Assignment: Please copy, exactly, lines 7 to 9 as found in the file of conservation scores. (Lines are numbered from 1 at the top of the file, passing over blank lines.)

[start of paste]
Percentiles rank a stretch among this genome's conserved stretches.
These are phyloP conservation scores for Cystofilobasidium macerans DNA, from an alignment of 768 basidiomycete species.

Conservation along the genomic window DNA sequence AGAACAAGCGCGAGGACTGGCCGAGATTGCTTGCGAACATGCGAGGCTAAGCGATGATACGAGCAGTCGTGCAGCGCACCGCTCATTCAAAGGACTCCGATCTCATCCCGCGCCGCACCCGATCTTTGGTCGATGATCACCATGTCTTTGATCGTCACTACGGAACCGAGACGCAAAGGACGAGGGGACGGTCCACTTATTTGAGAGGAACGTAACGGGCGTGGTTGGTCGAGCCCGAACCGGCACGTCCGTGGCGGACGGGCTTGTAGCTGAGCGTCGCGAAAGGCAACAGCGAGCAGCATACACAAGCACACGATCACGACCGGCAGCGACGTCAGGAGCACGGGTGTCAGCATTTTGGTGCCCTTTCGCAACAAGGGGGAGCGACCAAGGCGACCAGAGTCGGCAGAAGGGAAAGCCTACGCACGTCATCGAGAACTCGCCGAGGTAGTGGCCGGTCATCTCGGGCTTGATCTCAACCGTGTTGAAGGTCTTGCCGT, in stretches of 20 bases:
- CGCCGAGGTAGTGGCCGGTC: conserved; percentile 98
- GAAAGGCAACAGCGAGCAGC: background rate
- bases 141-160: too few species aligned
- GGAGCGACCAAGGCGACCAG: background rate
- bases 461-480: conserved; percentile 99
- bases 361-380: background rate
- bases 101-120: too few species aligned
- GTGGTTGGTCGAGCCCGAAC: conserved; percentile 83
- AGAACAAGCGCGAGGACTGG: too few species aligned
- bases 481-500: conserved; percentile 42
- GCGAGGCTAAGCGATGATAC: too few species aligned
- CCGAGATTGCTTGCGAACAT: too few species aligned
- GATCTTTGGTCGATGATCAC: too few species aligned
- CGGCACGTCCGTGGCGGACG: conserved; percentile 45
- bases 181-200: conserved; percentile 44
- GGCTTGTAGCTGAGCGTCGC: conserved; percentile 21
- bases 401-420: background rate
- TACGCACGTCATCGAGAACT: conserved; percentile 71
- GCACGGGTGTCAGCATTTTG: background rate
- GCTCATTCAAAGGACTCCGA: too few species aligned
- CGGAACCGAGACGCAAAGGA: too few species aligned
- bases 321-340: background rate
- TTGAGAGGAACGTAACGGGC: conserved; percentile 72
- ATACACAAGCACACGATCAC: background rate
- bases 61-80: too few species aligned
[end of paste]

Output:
- GGAGCGACCAAGGCGACCAG: background rate
- bases 461-480: conserved; percentile 99
- bases 361-380: background rate